The Kingmaker

OCA (Olympic Council of Asia) and ANOC (Association of National Olympic Committees) president Sheikh Ahmad Al-Fahad Al-Sabah of Kuwait reveals his life influences and aspirations within the inner circles of the Olympic Movement.

I can fill the role of co-ordinator. I first came into the Olympic Movement the same way many others did – as an athlete. I represented my country in shooting, and then became influential on the business side as president of the Kuwaiti national Olympic committee and football association, the OCA and ANOC.

I feel I’ve reached a trust level with my colleagues. I think this is because I have spent a long time in sports federations, and because I’m good at communicating with other members of the IOC (International Olympic Committee). This is maybe why the new generation of leadership within the Olympic Movement is very close. We have prepared a very nice environment for the upcoming changes in the Olympic Movement.

I don’t expect to achieve anything personally from co-ordinating. I am not interested in any particular position, I just want to see the value of the Olympic Movement secured. I also want to see the Olympic Movement change and develop for future generations. We can’t maintain the same position, otherwise we will lose our focus on being a Movement.

Kingmaker? I’m just one IOC member with one vote. I wasn’t called a kingmaker by the Olympic Movement – that came from the media. I have to respect the media’s opinion, but their opinion is not always right. I truly believe the media will soon speculate about another ‘Kingmaker’ who will come after me. When Thomas Bach was campaigning [to be IOC president], the media was very active – as is normal – and rumours were boiling [about me being a kingmaker]. But now Bach has been elected, I think all the speculation about me has finished.

The media will soon speculate about another ‘Kingmaker’ who will come after me

I know what type of people should be running the IOC house. When I saw Bach at the time of the IOC presidential elections, I thought I was choosing the right leadership for the organisation. Bach and [SportAccord president Marius] Vizer are the senior generation that has to take over now. I’ve been in the IOC for over 20 years, so I know the right people.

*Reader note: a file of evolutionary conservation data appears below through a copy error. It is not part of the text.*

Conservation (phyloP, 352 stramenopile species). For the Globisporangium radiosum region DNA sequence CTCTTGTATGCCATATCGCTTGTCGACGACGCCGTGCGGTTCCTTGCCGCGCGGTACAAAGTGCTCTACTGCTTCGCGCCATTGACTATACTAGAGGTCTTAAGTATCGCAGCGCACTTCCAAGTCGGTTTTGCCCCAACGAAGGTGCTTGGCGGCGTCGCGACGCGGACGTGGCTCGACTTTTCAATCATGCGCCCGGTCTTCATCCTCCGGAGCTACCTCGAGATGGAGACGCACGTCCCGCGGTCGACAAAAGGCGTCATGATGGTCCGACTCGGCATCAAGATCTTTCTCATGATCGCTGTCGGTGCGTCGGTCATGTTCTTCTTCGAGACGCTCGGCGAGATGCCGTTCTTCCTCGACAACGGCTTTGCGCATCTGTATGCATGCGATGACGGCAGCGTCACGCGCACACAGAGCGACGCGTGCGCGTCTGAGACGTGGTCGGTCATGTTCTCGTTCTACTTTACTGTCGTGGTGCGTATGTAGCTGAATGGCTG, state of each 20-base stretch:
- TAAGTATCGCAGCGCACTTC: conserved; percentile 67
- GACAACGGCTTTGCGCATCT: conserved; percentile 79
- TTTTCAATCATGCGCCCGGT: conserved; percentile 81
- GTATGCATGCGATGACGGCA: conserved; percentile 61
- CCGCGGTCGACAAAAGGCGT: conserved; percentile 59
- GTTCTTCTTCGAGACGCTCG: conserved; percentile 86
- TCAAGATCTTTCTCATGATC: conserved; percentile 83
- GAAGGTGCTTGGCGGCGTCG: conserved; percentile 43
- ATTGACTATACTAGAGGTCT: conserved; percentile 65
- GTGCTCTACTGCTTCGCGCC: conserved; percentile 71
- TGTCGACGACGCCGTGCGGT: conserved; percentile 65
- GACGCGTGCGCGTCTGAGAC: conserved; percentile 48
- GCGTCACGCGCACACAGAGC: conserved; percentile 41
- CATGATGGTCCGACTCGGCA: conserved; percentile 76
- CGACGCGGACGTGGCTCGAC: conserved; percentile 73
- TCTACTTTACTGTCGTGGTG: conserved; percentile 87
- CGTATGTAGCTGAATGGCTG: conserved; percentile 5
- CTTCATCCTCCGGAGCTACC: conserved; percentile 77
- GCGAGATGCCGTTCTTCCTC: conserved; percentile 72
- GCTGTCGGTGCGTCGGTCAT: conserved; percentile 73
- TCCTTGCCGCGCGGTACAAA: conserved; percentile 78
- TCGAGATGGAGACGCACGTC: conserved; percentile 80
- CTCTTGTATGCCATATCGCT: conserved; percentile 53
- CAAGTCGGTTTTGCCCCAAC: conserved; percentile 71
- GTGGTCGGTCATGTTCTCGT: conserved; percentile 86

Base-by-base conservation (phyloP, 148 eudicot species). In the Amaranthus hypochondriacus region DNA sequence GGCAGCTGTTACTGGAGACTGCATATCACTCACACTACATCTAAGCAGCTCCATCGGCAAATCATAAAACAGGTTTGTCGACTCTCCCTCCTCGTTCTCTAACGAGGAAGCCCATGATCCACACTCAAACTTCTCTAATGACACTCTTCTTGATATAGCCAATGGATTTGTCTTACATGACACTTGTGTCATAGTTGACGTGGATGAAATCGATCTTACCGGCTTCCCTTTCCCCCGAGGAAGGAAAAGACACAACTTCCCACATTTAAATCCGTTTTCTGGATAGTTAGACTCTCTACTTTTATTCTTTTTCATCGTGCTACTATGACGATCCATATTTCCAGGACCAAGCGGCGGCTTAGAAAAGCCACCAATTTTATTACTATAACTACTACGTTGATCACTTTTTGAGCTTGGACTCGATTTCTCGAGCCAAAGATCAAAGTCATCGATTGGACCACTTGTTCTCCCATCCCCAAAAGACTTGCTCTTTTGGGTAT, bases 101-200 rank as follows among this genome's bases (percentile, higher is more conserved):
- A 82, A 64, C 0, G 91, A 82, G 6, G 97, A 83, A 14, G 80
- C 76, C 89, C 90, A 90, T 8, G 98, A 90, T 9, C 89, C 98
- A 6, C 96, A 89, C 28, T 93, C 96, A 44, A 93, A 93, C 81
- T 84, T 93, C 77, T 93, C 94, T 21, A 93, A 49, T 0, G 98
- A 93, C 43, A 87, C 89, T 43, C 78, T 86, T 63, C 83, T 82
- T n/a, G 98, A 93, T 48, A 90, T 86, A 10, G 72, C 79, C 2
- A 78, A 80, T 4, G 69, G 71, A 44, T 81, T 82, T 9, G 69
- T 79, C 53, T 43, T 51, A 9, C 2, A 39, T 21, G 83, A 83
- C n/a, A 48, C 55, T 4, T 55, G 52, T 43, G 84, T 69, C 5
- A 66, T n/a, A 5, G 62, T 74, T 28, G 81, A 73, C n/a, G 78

I’ve been asked whether I’ll run for IOC presidency for many years. I am not even running to become a member of the IOC executive board, so how can I run for presidency? I had my right to be on the IOC executive board, but gave it to my senior vice-president [of ANOC, Patrick Hickey]. Let me first think about getting on the board, then if I am there, maybe I guess that could be something.

I trust the leadership of the football family. I was the president of the Kuwait Football Association for 14 years [from 1990-2004], and I have good relations with FIFA president Sepp Blatter, [UEFA president] Michel Platini and leaders from other continents. Now, however, I think I am a little bit too far from the daily operations of football [to have an executive role at FIFA] and, because of that, I am a good friend and supporter of those who are involved.

Sepp Blatter will be FIFA president as long as Michel Platini does not run. Blatter has a very big chance [of winning re-election as FIFA president in June 2015] and I think the general assembly will make the right choice. Only those two gentlemen have the potential.

Thomas Bach has brought a lot of ideas onto the table. People usually talk about changes happening behind closed doors and not openly, but President Bach and the IOC executive board, for the first time, are discussing changes. As IOC members we have also thought openly about how we will change many aspects of our Movement for the modern world.

I hope there is enough time for Bach’s dreams to become reality. He has proposed a lot of changes, to the sports programme, age limits, procedures of bidding cities and the fight against illegal betting. It’s the first time, in my experience, that changes have been put on the table like this. I saw how people were participating at the Sochi IOC session [in February] and how keen they were to see change. This time it will happen – I can feel it.

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